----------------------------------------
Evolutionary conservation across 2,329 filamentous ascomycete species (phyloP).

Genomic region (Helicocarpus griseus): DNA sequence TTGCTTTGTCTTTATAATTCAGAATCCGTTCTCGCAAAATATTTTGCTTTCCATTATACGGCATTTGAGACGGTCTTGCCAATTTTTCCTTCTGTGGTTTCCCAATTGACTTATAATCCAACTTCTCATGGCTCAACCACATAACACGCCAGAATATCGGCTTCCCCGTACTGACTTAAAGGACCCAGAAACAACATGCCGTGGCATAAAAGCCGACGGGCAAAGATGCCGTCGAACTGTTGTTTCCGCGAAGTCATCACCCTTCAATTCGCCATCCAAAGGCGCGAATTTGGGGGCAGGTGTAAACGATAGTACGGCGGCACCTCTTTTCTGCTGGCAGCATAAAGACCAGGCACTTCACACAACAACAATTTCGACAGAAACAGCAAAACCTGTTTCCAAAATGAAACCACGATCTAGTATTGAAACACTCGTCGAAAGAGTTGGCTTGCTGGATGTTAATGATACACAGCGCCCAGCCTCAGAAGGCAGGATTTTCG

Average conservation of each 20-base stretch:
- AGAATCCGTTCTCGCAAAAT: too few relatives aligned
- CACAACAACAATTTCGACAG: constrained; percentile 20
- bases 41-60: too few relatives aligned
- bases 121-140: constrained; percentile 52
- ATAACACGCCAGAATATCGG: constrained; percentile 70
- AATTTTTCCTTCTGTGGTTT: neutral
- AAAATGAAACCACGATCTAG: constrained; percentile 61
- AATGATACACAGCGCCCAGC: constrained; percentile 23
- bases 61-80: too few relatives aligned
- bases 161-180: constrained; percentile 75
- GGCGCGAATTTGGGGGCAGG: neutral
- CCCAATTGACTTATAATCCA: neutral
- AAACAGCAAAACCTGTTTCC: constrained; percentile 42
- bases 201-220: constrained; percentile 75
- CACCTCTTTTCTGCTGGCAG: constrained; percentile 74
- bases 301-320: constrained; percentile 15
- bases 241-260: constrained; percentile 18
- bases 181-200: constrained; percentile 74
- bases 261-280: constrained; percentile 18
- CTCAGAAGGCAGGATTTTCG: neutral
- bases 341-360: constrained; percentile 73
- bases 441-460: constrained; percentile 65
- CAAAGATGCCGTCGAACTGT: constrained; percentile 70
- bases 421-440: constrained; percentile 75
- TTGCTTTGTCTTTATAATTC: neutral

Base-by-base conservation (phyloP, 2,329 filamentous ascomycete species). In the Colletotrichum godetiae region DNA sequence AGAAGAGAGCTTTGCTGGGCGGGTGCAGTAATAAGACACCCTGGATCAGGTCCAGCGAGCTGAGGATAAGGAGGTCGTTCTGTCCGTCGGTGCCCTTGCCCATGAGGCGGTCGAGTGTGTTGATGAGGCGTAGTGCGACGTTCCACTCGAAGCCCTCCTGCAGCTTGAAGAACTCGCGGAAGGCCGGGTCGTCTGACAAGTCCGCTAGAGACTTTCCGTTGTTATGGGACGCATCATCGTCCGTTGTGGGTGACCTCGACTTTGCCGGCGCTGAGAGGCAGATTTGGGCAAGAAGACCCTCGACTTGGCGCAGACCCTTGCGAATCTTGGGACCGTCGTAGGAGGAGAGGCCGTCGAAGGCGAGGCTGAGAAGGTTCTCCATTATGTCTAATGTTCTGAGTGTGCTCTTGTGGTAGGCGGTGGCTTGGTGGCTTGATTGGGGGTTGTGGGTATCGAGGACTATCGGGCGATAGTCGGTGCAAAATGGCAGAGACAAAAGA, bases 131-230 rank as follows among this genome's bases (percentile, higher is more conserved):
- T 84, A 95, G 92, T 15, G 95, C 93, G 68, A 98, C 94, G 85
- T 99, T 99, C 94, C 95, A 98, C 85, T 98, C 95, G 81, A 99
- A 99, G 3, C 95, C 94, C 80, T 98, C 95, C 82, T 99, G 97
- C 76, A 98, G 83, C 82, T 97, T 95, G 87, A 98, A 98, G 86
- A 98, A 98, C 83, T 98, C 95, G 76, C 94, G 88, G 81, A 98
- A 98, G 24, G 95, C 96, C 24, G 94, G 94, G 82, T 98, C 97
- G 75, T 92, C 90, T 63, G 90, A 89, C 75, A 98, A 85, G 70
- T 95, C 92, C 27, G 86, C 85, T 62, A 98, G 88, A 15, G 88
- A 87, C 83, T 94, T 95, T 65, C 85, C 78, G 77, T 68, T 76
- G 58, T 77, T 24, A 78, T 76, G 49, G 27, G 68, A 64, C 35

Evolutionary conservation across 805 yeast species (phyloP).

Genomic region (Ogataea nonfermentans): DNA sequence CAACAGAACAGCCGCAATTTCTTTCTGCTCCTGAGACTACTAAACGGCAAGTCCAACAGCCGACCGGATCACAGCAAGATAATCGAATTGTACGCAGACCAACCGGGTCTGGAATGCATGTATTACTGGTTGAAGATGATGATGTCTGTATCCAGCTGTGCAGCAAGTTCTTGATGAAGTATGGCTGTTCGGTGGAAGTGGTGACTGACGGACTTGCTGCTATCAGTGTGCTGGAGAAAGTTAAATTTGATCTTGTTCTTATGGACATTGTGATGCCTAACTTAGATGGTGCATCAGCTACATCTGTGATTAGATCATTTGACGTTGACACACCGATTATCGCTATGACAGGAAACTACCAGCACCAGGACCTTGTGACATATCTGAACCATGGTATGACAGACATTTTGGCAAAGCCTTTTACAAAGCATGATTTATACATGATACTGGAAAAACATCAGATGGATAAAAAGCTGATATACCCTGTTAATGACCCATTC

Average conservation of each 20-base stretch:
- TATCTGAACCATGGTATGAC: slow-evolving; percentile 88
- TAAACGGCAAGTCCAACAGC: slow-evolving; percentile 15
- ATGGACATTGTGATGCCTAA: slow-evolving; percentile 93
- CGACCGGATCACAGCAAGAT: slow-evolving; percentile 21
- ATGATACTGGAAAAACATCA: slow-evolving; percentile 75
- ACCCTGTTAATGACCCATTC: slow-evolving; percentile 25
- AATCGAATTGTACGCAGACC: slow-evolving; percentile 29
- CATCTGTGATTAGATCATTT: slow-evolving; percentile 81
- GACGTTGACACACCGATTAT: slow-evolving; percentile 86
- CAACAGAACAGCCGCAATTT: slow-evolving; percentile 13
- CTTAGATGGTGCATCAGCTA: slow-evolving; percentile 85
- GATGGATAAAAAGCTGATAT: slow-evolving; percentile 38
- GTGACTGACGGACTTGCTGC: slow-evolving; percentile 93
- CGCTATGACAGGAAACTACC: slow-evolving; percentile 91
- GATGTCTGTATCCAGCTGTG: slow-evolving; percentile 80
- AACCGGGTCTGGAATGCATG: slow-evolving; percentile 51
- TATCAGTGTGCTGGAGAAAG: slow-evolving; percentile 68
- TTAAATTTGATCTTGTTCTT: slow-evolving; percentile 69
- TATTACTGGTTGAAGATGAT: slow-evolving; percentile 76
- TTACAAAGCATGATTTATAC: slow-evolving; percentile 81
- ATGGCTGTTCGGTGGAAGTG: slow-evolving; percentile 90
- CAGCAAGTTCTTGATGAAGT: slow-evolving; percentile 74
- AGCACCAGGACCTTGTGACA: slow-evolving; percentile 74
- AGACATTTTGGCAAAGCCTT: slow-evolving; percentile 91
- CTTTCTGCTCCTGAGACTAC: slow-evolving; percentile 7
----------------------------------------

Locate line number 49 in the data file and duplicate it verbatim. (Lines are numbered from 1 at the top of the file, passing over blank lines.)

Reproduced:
- AATCGAATTGTACGCAGACC: slow-evolving; percentile 29